Date of this Version
Remote Sensing of Environment 185 (2016) pp. 155–170, http://dx.doi.org/10.1016/j.rse.2015.10.025.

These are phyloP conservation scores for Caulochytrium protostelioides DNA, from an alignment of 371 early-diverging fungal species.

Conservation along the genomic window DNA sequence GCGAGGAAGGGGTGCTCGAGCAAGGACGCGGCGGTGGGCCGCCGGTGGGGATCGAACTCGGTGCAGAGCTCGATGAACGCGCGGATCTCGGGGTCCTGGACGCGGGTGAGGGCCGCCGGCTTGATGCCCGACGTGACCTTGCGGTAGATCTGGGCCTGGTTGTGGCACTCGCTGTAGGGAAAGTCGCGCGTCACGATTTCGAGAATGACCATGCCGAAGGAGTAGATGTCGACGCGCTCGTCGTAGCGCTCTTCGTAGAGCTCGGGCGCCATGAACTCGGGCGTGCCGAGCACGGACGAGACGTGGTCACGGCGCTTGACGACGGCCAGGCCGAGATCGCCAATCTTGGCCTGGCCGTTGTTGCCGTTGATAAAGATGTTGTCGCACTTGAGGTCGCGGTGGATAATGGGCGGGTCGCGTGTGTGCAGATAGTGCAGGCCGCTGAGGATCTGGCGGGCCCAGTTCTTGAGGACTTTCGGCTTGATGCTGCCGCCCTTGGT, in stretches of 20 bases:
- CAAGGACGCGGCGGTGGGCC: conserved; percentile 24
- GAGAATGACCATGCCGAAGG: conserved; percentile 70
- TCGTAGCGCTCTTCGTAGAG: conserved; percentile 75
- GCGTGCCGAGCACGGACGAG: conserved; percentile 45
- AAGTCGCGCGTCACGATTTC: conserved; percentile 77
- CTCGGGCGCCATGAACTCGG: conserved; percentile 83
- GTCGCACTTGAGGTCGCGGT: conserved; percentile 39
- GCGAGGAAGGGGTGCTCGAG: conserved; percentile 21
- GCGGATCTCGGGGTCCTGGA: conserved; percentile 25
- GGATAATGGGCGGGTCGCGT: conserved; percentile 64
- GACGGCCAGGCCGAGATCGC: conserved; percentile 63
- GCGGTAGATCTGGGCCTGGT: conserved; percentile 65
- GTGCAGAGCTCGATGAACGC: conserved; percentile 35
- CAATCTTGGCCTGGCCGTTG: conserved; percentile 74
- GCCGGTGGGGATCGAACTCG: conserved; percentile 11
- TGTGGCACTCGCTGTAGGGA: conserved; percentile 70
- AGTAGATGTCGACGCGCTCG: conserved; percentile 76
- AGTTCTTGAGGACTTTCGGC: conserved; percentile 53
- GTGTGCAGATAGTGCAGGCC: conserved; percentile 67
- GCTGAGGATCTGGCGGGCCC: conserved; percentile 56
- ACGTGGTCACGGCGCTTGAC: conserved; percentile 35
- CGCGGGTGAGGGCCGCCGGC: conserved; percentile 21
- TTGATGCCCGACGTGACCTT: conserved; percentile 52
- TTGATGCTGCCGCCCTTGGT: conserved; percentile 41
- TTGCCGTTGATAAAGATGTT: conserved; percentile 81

California's Central Valley grows a significant fraction of grapes used for wine production in the United States. With increasing vineyard acreage, reduced water availability in much of California, and competing water use interests, it is critical to be able to monitor regional water use and evapotranspiration (ET) over large areas, but also in detail at individual field scales to improve water management within these viticulture production systems. This can be achieved by integrating remote sensing data from multiple satellite systems with different spatiotemporal characteristics. In this research, we evaluate the utility of a multi-scale system for monitoring ET as applied over two vineyard sites near Lodi, California during the 2013 growing season, leading into the drought in early 2014. The system employs a multi-sensor satellite data fusion methodology (STARFM: Spatial and Temporal Adaptive Reflective Fusion Model) combined with a multi-scale ET retrieval algorithm based on the Two- Source Energy Balance (TSEB) land-surface representation to compute daily ET at 30mresolution. In this system, TSEB is run using thermal band imagery from the Geostationary Environmental Operational Satellites (GOES; 4- km spatial resolution, hourly temporal sampling), the Moderate Resolution Imaging Spectroradiometer (MODIS) data (1 km resolution, daily acquisition) and the new Landsat 8 satellite (sharpened to 30m resolution, ~16 day acquisition). Estimates of daily ET generated in two neighboring fields of Pinot noir vines of different age agree with ground-based flux measurements acquired in-field during most of the 2013 season with relative mean absolute errors on the order of 19–23% (root mean square errors of approximately 1mmd−1), reducing to 14–20% at the weekly time step relevant for irrigation management (~5 mmwk−1). A model overestimation of ET in the early season was detected in the younger vineyard, perhaps relating to an inter-row grass cover crop. Spatial patterns of cumulative ET generally correspond to measured yield maps and indicate areas of variable crop moisture, soil condition, and yield within the vineyards that could require adaptive management. The results suggest that multi-sensor remote sensing observations provide a unique means for monitoring crop water use and soil moisture status at field-scales over extended growing regions, and may have value in supporting operational water management decisions in vineyards and other high value crops.